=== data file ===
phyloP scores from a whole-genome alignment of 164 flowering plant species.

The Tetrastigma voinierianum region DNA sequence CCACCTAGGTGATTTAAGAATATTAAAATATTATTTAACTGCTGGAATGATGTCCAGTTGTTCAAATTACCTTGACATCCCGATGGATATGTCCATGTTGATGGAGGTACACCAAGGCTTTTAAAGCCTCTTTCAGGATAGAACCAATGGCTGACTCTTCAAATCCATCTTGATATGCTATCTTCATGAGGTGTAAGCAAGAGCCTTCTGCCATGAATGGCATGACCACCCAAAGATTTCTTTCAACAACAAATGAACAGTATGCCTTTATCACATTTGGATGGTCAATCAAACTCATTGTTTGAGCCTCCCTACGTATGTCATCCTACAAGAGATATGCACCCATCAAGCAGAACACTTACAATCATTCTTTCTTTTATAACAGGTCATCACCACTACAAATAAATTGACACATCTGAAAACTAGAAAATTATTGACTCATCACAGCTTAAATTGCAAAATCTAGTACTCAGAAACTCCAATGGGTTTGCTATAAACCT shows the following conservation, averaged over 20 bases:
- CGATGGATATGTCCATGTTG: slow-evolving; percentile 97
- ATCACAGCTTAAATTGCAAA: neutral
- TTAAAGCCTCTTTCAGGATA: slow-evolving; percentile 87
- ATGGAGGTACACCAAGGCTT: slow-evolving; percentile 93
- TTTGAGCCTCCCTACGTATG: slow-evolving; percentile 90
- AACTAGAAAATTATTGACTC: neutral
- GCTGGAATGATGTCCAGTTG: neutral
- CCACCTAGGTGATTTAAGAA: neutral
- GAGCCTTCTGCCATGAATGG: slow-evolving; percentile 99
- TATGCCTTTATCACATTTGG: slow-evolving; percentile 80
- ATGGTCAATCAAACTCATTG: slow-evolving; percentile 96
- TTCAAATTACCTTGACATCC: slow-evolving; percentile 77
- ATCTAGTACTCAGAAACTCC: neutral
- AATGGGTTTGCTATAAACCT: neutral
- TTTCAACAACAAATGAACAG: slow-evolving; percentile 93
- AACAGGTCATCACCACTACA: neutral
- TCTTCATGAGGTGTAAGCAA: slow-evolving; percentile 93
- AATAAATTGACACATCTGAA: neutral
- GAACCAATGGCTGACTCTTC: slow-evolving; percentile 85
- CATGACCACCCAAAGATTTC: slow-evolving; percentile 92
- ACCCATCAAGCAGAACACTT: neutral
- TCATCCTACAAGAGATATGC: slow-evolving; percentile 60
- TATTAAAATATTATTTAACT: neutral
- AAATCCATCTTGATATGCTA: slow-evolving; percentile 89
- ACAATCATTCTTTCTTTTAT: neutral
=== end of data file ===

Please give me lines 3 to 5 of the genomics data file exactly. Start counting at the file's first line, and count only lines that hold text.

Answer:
- CGATGGATATGTCCATGTTG: slow-evolving; percentile 97
- ATCACAGCTTAAATTGCAAA: neutral
- TTAAAGCCTCTTTCAGGATA: slow-evolving; percentile 87